[0025] As an example, if we consider the portion of the method as an 8-bit set, ie a byte. Since each byte can represent 256 different values, this implies the possibility of using up to 256 different encryption functions or algorithms to process the portion of the plain text and the portion of the key.
[0026] That is, for each portion of the plaintext and for key portion, the encryption process would take a byte of the method and depending on its value, would decide which encryption function or algorithm would be used to generate the cipher text portion. In this way, the cipher text does not provide absolutely any clue about the plain text, the key or the method or the function or algorithm used.
[0027] Assuming that 256 different encryption functions or algorithms are used and the method indicates the position in the list of the process or algorithm to be used, we must consider that those 256 functions or algorithms can be ordered in 256! (Factorial of 256) different ways in that list:
[0028] Given that once the technique is implemented in a practical solution, the order of the algorithms will remain fixed for that implementation, a third parameter can be added that allows to vary the order of the listing.
[0029] This third parameter would be a sequence of values that would represent one of the possible sorts of the listing. Using our example of 256 different functions or algorithms, this third parameter would be one of the possible ordering of values from 0 to 255. In this way, the method would point to a position within this order and the value at that position would indicate the order in the internal listing of the process or algorithm to be used to encrypt the plaintext or decrypt the cipher text using the key.
[0030] For example, if the value of the method portion represents the value 59, this indicates that the process or algorithm located at that position of the internal listing will be used; But if we use that third parameter, the value 59 will indicate the position within that parameter of the value that we will use as position in the internal listing, which may or may not be the same; This example is illustrative and not limiting.
[0031] This third parameter may also be used to exclude and not use certain functions or algorithms during the encryption or decryption process. This can be achieved by omitting the specific values corresponding to those algorithms in the internal listing. This example is illustrative and not limiting.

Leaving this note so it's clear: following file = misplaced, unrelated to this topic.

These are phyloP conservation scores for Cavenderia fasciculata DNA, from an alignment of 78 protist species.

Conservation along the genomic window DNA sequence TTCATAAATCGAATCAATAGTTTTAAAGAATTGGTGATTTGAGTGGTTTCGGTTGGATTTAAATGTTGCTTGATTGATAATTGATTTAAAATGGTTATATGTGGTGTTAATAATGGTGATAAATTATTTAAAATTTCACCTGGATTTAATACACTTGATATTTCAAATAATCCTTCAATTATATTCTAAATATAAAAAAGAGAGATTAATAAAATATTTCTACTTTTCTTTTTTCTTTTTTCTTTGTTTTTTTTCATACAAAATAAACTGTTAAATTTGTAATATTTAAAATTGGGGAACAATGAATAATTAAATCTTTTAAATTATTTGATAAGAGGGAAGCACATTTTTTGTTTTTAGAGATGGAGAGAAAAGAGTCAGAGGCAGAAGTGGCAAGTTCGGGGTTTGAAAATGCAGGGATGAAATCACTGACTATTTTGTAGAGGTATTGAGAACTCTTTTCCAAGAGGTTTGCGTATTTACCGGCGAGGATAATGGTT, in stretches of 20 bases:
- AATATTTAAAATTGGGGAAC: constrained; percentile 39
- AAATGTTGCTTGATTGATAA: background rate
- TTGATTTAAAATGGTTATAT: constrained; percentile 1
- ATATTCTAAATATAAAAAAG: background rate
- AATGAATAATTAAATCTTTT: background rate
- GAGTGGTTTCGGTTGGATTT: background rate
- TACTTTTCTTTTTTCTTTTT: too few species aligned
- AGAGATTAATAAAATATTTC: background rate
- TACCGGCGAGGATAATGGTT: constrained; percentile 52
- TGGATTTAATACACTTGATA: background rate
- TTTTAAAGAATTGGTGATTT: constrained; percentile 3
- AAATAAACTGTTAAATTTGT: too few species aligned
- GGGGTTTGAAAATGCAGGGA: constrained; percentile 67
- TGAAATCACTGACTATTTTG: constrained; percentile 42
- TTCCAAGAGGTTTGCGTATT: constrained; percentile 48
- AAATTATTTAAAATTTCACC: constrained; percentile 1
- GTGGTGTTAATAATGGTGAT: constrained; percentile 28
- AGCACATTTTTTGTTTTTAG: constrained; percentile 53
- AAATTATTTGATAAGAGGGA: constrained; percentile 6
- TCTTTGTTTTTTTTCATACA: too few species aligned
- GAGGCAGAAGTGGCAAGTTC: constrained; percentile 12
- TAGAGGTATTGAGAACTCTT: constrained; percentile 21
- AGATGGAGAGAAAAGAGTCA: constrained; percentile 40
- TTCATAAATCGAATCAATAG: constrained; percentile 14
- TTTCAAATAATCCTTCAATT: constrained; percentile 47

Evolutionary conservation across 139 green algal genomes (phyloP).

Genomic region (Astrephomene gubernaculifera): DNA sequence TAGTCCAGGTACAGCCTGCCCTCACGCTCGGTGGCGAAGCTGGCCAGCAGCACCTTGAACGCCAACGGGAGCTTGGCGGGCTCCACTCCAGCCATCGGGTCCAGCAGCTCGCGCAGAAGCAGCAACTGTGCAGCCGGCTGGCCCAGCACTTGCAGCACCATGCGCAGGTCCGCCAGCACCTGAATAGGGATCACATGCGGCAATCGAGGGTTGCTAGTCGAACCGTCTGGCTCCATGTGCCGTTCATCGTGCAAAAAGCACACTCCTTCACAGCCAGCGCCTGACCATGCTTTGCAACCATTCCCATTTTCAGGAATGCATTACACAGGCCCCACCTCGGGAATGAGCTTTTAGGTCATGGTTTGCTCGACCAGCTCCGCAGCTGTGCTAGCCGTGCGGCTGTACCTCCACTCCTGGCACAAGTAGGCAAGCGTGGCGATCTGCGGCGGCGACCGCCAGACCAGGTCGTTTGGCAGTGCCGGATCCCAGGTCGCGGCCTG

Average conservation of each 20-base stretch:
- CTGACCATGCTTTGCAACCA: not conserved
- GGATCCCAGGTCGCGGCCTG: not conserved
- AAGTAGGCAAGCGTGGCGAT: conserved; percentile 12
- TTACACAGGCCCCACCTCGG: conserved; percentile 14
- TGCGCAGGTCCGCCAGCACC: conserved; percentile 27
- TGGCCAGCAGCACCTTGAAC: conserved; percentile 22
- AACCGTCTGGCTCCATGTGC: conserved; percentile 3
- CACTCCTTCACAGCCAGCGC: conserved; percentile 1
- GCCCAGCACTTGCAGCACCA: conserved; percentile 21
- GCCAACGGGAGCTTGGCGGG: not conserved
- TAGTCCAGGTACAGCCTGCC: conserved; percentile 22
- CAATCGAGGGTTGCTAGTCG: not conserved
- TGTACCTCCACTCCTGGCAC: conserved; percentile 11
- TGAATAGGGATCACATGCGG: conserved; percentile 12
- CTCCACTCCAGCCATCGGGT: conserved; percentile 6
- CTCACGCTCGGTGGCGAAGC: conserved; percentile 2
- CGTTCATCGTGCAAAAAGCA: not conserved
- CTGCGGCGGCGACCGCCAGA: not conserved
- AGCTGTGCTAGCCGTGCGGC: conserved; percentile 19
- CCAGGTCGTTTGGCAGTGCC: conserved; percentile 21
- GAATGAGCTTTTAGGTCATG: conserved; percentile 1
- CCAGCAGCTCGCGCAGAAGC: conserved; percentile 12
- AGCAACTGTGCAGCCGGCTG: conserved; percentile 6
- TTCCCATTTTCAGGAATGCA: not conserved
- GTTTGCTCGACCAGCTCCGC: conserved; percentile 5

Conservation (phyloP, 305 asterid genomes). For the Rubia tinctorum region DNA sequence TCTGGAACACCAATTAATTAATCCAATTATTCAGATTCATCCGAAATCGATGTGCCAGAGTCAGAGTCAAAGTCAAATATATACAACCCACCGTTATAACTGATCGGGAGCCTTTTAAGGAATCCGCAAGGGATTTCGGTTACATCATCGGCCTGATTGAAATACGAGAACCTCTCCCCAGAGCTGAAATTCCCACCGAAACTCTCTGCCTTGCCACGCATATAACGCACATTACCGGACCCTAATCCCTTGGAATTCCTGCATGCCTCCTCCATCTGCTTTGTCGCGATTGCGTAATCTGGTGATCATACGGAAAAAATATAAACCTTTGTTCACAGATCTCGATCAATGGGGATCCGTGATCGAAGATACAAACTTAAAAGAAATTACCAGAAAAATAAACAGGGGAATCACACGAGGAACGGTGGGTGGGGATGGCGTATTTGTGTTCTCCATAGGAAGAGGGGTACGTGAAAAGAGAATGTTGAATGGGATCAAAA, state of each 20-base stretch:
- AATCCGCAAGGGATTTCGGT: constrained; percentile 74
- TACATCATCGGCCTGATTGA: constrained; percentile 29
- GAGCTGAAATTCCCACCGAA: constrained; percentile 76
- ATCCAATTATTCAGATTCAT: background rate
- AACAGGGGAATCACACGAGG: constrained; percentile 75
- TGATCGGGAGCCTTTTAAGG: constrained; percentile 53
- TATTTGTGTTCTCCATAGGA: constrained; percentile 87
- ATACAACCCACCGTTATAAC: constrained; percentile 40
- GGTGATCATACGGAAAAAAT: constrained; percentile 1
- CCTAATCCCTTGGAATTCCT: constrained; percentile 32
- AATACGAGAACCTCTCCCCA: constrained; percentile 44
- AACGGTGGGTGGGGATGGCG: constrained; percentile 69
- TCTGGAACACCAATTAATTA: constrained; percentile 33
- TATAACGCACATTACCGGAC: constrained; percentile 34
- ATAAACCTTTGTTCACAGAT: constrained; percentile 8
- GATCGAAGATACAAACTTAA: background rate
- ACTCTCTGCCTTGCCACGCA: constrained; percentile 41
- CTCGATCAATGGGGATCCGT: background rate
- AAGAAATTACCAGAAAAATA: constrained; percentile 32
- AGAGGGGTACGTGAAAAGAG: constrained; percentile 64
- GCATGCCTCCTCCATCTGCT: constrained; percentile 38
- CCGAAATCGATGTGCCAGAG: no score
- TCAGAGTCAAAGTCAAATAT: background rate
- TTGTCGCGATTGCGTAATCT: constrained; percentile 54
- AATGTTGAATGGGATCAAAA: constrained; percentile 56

[0032] The application of the technique comprises several components:
- a. Component 1 (Use multiple ciphering functions or algorithms)
Each function or algorithm will take a byte from the plain text and one from the key and will return a byte from the cipher text, returning a different value for each possible key byte value.
We will explain three of these functions or algorithms. These examples are illustrative and not limiting:
- Modular Addition
Will add the values represented by the plain text byte and the key byte and if the result is equal or larger than the module, it will subtract the module value from the total returning the new result as the byt value for the cipher text byte.
Given T is the plain text byte, K is the key byte, C is the cipher text byte and the module is 256, we can express:
That is:
If C > 255, then C = C - 256
- Modular Subtraction
Will subtract the value represented by the key byte from the value represented by the plain text byte and if the result is less than zero, it will add the module value to the total, returning the new result as the byte value for the cipher text byte.
Given T is the plain text byte, K is the key byte, C is the cipher text byte and the module is 256, we can express:
That is:
If C < 0, then C = C + 256
- Converse Modular SUbtraction
Will subtract the value represented by the plain text byte from the value represented by the key byte and if the result is less than zero, it will add the module value to the total, returning the new result as the byte value for the cipher text byte.
Given T is the plain text byte, K is the key byte, C is the cipher text byte and the module is 256, we can express:
That is:
If C < 0, then C = C + 256
These examples are illustrative and not limiting. Any other function or algorithm that returns a value between 0 and 255 from the key text byte and key byte values and returns different results for the different possible byte values of the key, is equally valid.
Two functions or algorithms that return different results for the same value of the plain text byte and the byte of the key are considered different. Functions or algorithms that return different results for two or more pair of values for the plain text and the key byte.
It is easy to see that from any valid function or algorithm you can get as many different functions as the value of the module.
For example, If we express the modular addition in the following way:
Given T is the plain text byte, K is the key byte, C is the cipher text byte, the module is 256 and M is an integer value between 0 and 255, we can express:
That is:
While C > 255
End while
Is easy to prove that if we have two different values M ≠ M', then we can say that: (T + K + M)MOD(256) ≠ (T + K + M')MOD(256) and so C ≠ C'.
The same applies to any other valid function or algorithm.
- b. Component 2 (Use a second parameter)
The second parameter will indicate on each instance which of the available functions or algorithms will be used to obtain the cipher text byte from the plain text byte and the key byte.
- c. Component 3 (Order of the functions or algorithms)
When we have multiple functions or encryption algorithms, we must identify and order them in some way. Usually, a list is used and the order in that list will be used to define which of the functions or algorithms will be used in each instance, depending on the value provided by the second parameter. And this list is not unique; Given N functions or different algorithms, can be ordered in N! Different orders (N! = 1x2x3x ... N). In our example, we will have 256! Different orders for a given group of 256 different functions.